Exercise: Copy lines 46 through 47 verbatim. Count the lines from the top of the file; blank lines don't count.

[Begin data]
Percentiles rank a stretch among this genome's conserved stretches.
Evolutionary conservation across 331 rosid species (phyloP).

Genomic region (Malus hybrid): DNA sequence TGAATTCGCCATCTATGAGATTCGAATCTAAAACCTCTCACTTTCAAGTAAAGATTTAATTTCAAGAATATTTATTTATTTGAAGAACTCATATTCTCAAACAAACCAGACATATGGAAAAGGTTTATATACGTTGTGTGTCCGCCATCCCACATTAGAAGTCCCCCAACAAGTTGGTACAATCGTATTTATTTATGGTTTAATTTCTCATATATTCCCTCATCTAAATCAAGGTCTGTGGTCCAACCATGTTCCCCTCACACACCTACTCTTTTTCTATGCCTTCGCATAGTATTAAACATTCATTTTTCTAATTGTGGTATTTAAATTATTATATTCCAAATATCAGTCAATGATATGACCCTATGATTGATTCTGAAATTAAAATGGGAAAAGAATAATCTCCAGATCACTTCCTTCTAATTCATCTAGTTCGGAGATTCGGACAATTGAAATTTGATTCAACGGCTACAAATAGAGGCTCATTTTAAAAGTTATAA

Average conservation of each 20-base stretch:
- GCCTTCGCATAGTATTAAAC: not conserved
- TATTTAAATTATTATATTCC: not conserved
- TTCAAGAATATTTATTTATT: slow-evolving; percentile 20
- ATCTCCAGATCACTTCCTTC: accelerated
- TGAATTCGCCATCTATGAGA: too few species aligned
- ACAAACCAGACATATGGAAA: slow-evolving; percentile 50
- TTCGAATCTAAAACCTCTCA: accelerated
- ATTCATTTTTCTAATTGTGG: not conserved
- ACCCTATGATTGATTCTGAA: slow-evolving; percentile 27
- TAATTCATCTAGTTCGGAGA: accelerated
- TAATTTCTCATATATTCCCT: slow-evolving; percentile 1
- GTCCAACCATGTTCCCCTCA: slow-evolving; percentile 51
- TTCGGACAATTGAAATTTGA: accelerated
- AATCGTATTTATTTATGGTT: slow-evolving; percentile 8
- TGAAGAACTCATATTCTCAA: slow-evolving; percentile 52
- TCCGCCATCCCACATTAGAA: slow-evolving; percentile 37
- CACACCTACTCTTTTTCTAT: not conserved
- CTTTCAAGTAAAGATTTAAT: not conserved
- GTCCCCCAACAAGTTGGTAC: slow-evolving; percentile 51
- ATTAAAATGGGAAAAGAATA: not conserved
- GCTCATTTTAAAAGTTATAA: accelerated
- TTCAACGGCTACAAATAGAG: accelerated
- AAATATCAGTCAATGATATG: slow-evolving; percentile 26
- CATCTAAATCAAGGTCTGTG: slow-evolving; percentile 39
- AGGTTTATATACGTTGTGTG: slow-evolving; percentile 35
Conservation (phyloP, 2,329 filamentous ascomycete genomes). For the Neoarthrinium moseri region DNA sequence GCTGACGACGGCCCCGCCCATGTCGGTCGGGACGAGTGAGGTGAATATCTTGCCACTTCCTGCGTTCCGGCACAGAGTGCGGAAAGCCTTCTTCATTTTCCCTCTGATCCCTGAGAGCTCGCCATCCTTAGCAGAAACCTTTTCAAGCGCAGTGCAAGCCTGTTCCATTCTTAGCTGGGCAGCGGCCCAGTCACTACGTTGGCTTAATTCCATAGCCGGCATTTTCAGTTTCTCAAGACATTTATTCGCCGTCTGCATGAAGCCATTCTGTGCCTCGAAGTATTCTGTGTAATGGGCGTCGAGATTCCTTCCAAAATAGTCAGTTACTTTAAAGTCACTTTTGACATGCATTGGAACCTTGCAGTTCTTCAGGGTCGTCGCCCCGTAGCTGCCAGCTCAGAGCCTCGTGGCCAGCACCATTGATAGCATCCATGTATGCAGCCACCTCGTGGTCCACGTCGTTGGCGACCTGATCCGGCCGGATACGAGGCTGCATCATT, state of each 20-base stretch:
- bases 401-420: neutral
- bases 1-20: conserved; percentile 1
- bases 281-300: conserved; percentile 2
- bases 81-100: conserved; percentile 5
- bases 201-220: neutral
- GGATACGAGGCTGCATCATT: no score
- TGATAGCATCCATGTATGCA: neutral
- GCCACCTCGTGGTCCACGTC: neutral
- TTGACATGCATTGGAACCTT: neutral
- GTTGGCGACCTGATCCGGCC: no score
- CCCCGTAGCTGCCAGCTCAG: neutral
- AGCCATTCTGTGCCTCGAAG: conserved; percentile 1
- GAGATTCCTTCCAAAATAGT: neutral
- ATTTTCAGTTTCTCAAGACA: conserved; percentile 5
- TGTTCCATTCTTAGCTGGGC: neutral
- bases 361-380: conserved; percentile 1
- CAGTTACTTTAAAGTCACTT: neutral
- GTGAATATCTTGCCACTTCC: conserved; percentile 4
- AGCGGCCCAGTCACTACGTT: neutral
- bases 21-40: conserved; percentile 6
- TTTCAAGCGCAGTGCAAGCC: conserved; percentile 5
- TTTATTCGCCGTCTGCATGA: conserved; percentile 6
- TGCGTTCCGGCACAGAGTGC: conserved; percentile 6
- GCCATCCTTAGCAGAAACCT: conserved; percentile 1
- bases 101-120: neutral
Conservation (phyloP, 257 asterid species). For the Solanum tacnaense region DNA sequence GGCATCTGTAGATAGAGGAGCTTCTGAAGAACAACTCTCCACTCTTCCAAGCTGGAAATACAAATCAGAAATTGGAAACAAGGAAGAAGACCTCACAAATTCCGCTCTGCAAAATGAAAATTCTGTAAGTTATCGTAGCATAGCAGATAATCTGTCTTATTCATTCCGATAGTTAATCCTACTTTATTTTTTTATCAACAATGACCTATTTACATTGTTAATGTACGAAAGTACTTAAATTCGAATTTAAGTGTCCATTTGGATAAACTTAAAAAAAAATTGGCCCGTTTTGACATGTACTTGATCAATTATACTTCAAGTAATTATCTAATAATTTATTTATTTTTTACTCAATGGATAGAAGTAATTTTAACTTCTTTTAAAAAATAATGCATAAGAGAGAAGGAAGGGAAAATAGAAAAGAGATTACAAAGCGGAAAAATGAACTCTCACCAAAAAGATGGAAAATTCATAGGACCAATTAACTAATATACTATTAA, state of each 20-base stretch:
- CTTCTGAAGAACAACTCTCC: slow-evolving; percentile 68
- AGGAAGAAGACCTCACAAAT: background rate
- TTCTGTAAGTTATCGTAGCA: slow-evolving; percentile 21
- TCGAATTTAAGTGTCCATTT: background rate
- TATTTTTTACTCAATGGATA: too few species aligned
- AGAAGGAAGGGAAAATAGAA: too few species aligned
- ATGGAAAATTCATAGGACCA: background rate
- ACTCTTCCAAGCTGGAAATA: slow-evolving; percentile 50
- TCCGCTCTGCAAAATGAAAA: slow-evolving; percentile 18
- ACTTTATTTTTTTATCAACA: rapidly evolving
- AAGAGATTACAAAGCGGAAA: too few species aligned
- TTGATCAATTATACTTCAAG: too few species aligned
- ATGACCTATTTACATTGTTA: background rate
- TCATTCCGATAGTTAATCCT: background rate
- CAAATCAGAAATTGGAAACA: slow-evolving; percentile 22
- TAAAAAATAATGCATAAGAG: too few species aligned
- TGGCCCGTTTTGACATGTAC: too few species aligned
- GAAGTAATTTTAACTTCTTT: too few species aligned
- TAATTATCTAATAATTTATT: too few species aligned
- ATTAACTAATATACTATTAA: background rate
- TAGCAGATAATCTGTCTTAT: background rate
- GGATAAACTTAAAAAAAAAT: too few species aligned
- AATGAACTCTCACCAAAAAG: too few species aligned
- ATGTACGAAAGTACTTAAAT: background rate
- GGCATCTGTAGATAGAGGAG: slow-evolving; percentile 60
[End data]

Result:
- bases 361-380: conserved; percentile 1
- CAGTTACTTTAAAGTCACTT: neutral